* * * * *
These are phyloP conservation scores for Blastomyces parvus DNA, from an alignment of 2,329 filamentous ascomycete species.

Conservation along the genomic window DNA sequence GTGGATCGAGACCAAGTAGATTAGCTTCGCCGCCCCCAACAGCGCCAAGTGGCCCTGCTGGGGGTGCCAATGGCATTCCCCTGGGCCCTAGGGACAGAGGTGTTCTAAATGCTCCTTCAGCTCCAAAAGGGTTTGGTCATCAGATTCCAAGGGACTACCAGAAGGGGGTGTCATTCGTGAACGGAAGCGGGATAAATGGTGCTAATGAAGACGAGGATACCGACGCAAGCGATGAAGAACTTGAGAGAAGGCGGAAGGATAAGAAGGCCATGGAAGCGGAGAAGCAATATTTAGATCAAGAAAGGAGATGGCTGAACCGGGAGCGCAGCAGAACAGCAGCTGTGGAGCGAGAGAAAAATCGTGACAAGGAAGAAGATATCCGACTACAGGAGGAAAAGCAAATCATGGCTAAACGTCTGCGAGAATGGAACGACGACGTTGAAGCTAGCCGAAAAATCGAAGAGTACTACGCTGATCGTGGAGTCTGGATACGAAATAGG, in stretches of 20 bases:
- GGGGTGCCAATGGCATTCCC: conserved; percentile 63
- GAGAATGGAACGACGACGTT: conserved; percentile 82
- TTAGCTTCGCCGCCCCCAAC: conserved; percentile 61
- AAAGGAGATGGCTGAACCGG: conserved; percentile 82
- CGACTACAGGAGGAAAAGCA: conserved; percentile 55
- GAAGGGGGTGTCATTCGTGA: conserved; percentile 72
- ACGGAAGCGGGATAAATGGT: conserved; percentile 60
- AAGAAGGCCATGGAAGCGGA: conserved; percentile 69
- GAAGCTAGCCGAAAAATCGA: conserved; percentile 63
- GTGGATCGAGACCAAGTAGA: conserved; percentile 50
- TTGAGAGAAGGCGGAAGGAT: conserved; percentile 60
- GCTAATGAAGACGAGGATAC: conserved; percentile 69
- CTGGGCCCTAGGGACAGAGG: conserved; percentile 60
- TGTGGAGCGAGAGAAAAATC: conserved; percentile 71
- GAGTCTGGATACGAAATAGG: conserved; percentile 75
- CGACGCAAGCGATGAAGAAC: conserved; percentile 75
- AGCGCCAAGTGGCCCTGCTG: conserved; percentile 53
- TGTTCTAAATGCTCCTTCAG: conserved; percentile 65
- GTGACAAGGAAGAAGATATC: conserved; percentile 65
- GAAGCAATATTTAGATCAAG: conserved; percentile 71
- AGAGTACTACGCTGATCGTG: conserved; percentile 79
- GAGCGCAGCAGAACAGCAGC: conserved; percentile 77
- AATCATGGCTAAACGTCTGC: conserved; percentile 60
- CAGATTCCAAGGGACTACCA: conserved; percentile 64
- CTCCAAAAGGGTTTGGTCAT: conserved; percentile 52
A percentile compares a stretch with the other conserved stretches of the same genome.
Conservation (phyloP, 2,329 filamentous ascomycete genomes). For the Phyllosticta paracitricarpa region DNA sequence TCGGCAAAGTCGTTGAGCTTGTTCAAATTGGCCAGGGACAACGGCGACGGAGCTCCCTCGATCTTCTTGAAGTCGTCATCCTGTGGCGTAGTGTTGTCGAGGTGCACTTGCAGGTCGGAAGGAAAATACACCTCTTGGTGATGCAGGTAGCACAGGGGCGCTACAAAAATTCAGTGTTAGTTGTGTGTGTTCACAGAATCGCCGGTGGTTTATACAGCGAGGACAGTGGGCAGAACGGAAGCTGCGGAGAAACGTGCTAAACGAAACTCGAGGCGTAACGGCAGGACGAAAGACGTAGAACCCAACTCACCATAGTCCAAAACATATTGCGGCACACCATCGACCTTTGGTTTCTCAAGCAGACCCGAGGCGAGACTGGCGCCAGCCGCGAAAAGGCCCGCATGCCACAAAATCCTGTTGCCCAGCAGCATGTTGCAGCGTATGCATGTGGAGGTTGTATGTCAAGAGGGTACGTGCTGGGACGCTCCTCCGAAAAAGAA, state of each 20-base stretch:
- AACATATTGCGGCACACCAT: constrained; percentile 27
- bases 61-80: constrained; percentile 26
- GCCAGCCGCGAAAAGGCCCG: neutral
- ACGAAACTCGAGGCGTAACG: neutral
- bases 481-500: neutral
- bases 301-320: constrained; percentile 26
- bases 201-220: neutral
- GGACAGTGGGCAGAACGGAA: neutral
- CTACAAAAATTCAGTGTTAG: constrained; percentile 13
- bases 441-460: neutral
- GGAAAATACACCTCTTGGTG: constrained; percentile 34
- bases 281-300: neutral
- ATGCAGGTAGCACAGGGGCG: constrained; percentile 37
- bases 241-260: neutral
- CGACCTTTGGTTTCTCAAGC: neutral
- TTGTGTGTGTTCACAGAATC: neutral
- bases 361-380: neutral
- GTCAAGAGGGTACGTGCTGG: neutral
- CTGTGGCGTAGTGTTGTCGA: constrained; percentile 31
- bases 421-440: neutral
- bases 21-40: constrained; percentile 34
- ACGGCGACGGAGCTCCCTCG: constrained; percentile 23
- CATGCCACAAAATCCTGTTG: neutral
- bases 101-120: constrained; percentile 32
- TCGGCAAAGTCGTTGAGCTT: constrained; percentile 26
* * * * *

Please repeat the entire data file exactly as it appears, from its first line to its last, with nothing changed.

These are phyloP conservation scores for Blastomyces parvus DNA, from an alignment of 2,329 filamentous ascomycete species.

Conservation along the genomic window DNA sequence GTGGATCGAGACCAAGTAGATTAGCTTCGCCGCCCCCAACAGCGCCAAGTGGCCCTGCTGGGGGTGCCAATGGCATTCCCCTGGGCCCTAGGGACAGAGGTGTTCTAAATGCTCCTTCAGCTCCAAAAGGGTTTGGTCATCAGATTCCAAGGGACTACCAGAAGGGGGTGTCATTCGTGAACGGAAGCGGGATAAATGGTGCTAATGAAGACGAGGATACCGACGCAAGCGATGAAGAACTTGAGAGAAGGCGGAAGGATAAGAAGGCCATGGAAGCGGAGAAGCAATATTTAGATCAAGAAAGGAGATGGCTGAACCGGGAGCGCAGCAGAACAGCAGCTGTGGAGCGAGAGAAAAATCGTGACAAGGAAGAAGATATCCGACTACAGGAGGAAAAGCAAATCATGGCTAAACGTCTGCGAGAATGGAACGACGACGTTGAAGCTAGCCGAAAAATCGAAGAGTACTACGCTGATCGTGGAGTCTGGATACGAAATAGG, in stretches of 20 bases:
- GGGGTGCCAATGGCATTCCC: conserved; percentile 63
- GAGAATGGAACGACGACGTT: conserved; percentile 82
- TTAGCTTCGCCGCCCCCAAC: conserved; percentile 61
- AAAGGAGATGGCTGAACCGG: conserved; percentile 82
- CGACTACAGGAGGAAAAGCA: conserved; percentile 55
- GAAGGGGGTGTCATTCGTGA: conserved; percentile 72
- ACGGAAGCGGGATAAATGGT: conserved; percentile 60
- AAGAAGGCCATGGAAGCGGA: conserved; percentile 69
- GAAGCTAGCCGAAAAATCGA: conserved; percentile 63
- GTGGATCGAGACCAAGTAGA: conserved; percentile 50
- TTGAGAGAAGGCGGAAGGAT: conserved; percentile 60
- GCTAATGAAGACGAGGATAC: conserved; percentile 69
- CTGGGCCCTAGGGACAGAGG: conserved; percentile 60
- TGTGGAGCGAGAGAAAAATC: conserved; percentile 71
- GAGTCTGGATACGAAATAGG: conserved; percentile 75
- CGACGCAAGCGATGAAGAAC: conserved; percentile 75
- AGCGCCAAGTGGCCCTGCTG: conserved; percentile 53
- TGTTCTAAATGCTCCTTCAG: conserved; percentile 65
- GTGACAAGGAAGAAGATATC: conserved; percentile 65
- GAAGCAATATTTAGATCAAG: conserved; percentile 71
- AGAGTACTACGCTGATCGTG: conserved; percentile 79
- GAGCGCAGCAGAACAGCAGC: conserved; percentile 77
- AATCATGGCTAAACGTCTGC: conserved; percentile 60
- CAGATTCCAAGGGACTACCA: conserved; percentile 64
- CTCCAAAAGGGTTTGGTCAT: conserved; percentile 52
A percentile compares a stretch with the other conserved stretches of the same genome.
Conservation (phyloP, 2,329 filamentous ascomycete genomes). For the Phyllosticta paracitricarpa region DNA sequence TCGGCAAAGTCGTTGAGCTTGTTCAAATTGGCCAGGGACAACGGCGACGGAGCTCCCTCGATCTTCTTGAAGTCGTCATCCTGTGGCGTAGTGTTGTCGAGGTGCACTTGCAGGTCGGAAGGAAAATACACCTCTTGGTGATGCAGGTAGCACAGGGGCGCTACAAAAATTCAGTGTTAGTTGTGTGTGTTCACAGAATCGCCGGTGGTTTATACAGCGAGGACAGTGGGCAGAACGGAAGCTGCGGAGAAACGTGCTAAACGAAACTCGAGGCGTAACGGCAGGACGAAAGACGTAGAACCCAACTCACCATAGTCCAAAACATATTGCGGCACACCATCGACCTTTGGTTTCTCAAGCAGACCCGAGGCGAGACTGGCGCCAGCCGCGAAAAGGCCCGCATGCCACAAAATCCTGTTGCCCAGCAGCATGTTGCAGCGTATGCATGTGGAGGTTGTATGTCAAGAGGGTACGTGCTGGGACGCTCCTCCGAAAAAGAA, state of each 20-base stretch:
- AACATATTGCGGCACACCAT: constrained; percentile 27
- bases 61-80: constrained; percentile 26
- GCCAGCCGCGAAAAGGCCCG: neutral
- ACGAAACTCGAGGCGTAACG: neutral
- bases 481-500: neutral
- bases 301-320: constrained; percentile 26
- bases 201-220: neutral
- GGACAGTGGGCAGAACGGAA: neutral
- CTACAAAAATTCAGTGTTAG: constrained; percentile 13
- bases 441-460: neutral
- GGAAAATACACCTCTTGGTG: constrained; percentile 34
- bases 281-300: neutral
- ATGCAGGTAGCACAGGGGCG: constrained; percentile 37
- bases 241-260: neutral
- CGACCTTTGGTTTCTCAAGC: neutral
- TTGTGTGTGTTCACAGAATC: neutral
- bases 361-380: neutral
- GTCAAGAGGGTACGTGCTGG: neutral
- CTGTGGCGTAGTGTTGTCGA: constrained; percentile 31
- bases 421-440: neutral
- bases 21-40: constrained; percentile 34
- ACGGCGACGGAGCTCCCTCG: constrained; percentile 23
- CATGCCACAAAATCCTGTTG: neutral
- bases 101-120: constrained; percentile 32
- TCGGCAAAGTCGTTGAGCTT: constrained; percentile 26